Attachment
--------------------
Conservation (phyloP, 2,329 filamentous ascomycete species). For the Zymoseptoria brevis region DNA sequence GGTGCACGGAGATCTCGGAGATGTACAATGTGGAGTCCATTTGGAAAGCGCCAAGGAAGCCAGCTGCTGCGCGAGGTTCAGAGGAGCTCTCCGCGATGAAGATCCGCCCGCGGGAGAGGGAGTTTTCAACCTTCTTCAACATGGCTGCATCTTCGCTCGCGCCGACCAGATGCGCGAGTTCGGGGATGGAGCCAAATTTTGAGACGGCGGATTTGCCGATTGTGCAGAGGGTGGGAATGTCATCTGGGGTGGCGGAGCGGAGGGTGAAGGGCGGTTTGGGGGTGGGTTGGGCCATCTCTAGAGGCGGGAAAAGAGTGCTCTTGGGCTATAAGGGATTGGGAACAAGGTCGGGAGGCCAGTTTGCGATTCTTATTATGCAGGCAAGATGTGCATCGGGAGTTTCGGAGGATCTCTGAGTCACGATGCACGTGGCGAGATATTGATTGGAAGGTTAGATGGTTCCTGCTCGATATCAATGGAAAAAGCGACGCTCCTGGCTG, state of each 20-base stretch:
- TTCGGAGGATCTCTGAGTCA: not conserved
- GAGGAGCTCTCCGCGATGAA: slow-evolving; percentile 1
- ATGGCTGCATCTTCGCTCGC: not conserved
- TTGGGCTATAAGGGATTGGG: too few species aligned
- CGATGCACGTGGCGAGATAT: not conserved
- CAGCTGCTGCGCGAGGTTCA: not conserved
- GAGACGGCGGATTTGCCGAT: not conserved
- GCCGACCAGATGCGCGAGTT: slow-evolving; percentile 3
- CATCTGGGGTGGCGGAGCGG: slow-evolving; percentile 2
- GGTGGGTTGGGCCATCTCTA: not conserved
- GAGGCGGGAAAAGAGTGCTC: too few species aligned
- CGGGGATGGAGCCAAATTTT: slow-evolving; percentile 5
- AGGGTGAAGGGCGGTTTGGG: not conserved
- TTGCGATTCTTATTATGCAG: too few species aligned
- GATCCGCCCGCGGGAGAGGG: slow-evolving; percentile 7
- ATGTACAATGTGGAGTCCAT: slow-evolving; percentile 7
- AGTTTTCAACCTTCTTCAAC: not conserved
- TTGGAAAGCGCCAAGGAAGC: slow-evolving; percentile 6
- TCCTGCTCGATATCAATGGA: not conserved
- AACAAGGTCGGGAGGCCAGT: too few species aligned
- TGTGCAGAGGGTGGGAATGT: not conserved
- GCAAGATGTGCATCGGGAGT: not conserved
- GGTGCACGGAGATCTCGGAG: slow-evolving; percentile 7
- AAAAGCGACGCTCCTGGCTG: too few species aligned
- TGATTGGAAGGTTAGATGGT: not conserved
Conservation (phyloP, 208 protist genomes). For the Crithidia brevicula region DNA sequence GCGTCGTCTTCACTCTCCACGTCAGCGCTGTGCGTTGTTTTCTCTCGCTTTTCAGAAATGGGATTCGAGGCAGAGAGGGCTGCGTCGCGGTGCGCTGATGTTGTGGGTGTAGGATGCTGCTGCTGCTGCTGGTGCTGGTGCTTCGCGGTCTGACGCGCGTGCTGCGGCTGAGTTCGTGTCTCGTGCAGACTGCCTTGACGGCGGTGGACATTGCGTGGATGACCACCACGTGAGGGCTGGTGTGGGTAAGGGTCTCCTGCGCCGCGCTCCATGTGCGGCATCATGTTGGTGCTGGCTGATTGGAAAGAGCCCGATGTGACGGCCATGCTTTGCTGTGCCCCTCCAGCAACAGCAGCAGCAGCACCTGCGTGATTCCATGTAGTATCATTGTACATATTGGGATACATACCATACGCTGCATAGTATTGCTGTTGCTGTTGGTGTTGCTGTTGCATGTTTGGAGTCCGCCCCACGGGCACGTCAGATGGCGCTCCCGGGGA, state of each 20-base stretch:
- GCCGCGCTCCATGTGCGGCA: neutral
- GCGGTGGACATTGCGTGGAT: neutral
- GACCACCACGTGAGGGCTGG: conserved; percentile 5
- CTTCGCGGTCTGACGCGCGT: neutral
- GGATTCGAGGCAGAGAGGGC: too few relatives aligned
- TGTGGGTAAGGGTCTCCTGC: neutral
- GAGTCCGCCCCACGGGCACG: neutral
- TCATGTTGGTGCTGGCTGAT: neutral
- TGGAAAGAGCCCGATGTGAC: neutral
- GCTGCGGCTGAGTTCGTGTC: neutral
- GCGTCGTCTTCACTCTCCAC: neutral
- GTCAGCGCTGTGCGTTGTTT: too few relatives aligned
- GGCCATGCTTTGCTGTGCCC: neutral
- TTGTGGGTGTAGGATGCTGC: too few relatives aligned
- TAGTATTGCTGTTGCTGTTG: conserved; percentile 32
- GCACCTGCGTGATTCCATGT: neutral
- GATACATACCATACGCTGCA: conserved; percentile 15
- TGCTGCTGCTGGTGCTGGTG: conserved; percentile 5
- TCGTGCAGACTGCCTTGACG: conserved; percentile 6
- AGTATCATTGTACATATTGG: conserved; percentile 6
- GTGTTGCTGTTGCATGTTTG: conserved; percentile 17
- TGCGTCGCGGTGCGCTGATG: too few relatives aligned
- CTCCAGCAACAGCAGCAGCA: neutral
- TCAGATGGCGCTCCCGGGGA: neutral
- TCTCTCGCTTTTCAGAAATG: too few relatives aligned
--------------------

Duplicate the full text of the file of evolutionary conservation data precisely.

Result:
Conservation (phyloP, 2,329 filamentous ascomycete species). For the Zymoseptoria brevis region DNA sequence GGTGCACGGAGATCTCGGAGATGTACAATGTGGAGTCCATTTGGAAAGCGCCAAGGAAGCCAGCTGCTGCGCGAGGTTCAGAGGAGCTCTCCGCGATGAAGATCCGCCCGCGGGAGAGGGAGTTTTCAACCTTCTTCAACATGGCTGCATCTTCGCTCGCGCCGACCAGATGCGCGAGTTCGGGGATGGAGCCAAATTTTGAGACGGCGGATTTGCCGATTGTGCAGAGGGTGGGAATGTCATCTGGGGTGGCGGAGCGGAGGGTGAAGGGCGGTTTGGGGGTGGGTTGGGCCATCTCTAGAGGCGGGAAAAGAGTGCTCTTGGGCTATAAGGGATTGGGAACAAGGTCGGGAGGCCAGTTTGCGATTCTTATTATGCAGGCAAGATGTGCATCGGGAGTTTCGGAGGATCTCTGAGTCACGATGCACGTGGCGAGATATTGATTGGAAGGTTAGATGGTTCCTGCTCGATATCAATGGAAAAAGCGACGCTCCTGGCTG, state of each 20-base stretch:
- TTCGGAGGATCTCTGAGTCA: not conserved
- GAGGAGCTCTCCGCGATGAA: slow-evolving; percentile 1
- ATGGCTGCATCTTCGCTCGC: not conserved
- TTGGGCTATAAGGGATTGGG: too few species aligned
- CGATGCACGTGGCGAGATAT: not conserved
- CAGCTGCTGCGCGAGGTTCA: not conserved
- GAGACGGCGGATTTGCCGAT: not conserved
- GCCGACCAGATGCGCGAGTT: slow-evolving; percentile 3
- CATCTGGGGTGGCGGAGCGG: slow-evolving; percentile 2
- GGTGGGTTGGGCCATCTCTA: not conserved
- GAGGCGGGAAAAGAGTGCTC: too few species aligned
- CGGGGATGGAGCCAAATTTT: slow-evolving; percentile 5
- AGGGTGAAGGGCGGTTTGGG: not conserved
- TTGCGATTCTTATTATGCAG: too few species aligned
- GATCCGCCCGCGGGAGAGGG: slow-evolving; percentile 7
- ATGTACAATGTGGAGTCCAT: slow-evolving; percentile 7
- AGTTTTCAACCTTCTTCAAC: not conserved
- TTGGAAAGCGCCAAGGAAGC: slow-evolving; percentile 6
- TCCTGCTCGATATCAATGGA: not conserved
- AACAAGGTCGGGAGGCCAGT: too few species aligned
- TGTGCAGAGGGTGGGAATGT: not conserved
- GCAAGATGTGCATCGGGAGT: not conserved
- GGTGCACGGAGATCTCGGAG: slow-evolving; percentile 7
- AAAAGCGACGCTCCTGGCTG: too few species aligned
- TGATTGGAAGGTTAGATGGT: not conserved
Conservation (phyloP, 208 protist genomes). For the Crithidia brevicula region DNA sequence GCGTCGTCTTCACTCTCCACGTCAGCGCTGTGCGTTGTTTTCTCTCGCTTTTCAGAAATGGGATTCGAGGCAGAGAGGGCTGCGTCGCGGTGCGCTGATGTTGTGGGTGTAGGATGCTGCTGCTGCTGCTGGTGCTGGTGCTTCGCGGTCTGACGCGCGTGCTGCGGCTGAGTTCGTGTCTCGTGCAGACTGCCTTGACGGCGGTGGACATTGCGTGGATGACCACCACGTGAGGGCTGGTGTGGGTAAGGGTCTCCTGCGCCGCGCTCCATGTGCGGCATCATGTTGGTGCTGGCTGATTGGAAAGAGCCCGATGTGACGGCCATGCTTTGCTGTGCCCCTCCAGCAACAGCAGCAGCAGCACCTGCGTGATTCCATGTAGTATCATTGTACATATTGGGATACATACCATACGCTGCATAGTATTGCTGTTGCTGTTGGTGTTGCTGTTGCATGTTTGGAGTCCGCCCCACGGGCACGTCAGATGGCGCTCCCGGGGA, state of each 20-base stretch:
- GCCGCGCTCCATGTGCGGCA: neutral
- GCGGTGGACATTGCGTGGAT: neutral
- GACCACCACGTGAGGGCTGG: conserved; percentile 5
- CTTCGCGGTCTGACGCGCGT: neutral
- GGATTCGAGGCAGAGAGGGC: too few relatives aligned
- TGTGGGTAAGGGTCTCCTGC: neutral
- GAGTCCGCCCCACGGGCACG: neutral
- TCATGTTGGTGCTGGCTGAT: neutral
- TGGAAAGAGCCCGATGTGAC: neutral
- GCTGCGGCTGAGTTCGTGTC: neutral
- GCGTCGTCTTCACTCTCCAC: neutral
- GTCAGCGCTGTGCGTTGTTT: too few relatives aligned
- GGCCATGCTTTGCTGTGCCC: neutral
- TTGTGGGTGTAGGATGCTGC: too few relatives aligned
- TAGTATTGCTGTTGCTGTTG: conserved; percentile 32
- GCACCTGCGTGATTCCATGT: neutral
- GATACATACCATACGCTGCA: conserved; percentile 15
- TGCTGCTGCTGGTGCTGGTG: conserved; percentile 5
- TCGTGCAGACTGCCTTGACG: conserved; percentile 6
- AGTATCATTGTACATATTGG: conserved; percentile 6
- GTGTTGCTGTTGCATGTTTG: conserved; percentile 17
- TGCGTCGCGGTGCGCTGATG: too few relatives aligned
- CTCCAGCAACAGCAGCAGCA: neutral
- TCAGATGGCGCTCCCGGGGA: neutral
- TCTCTCGCTTTTCAGAAATG: too few relatives aligned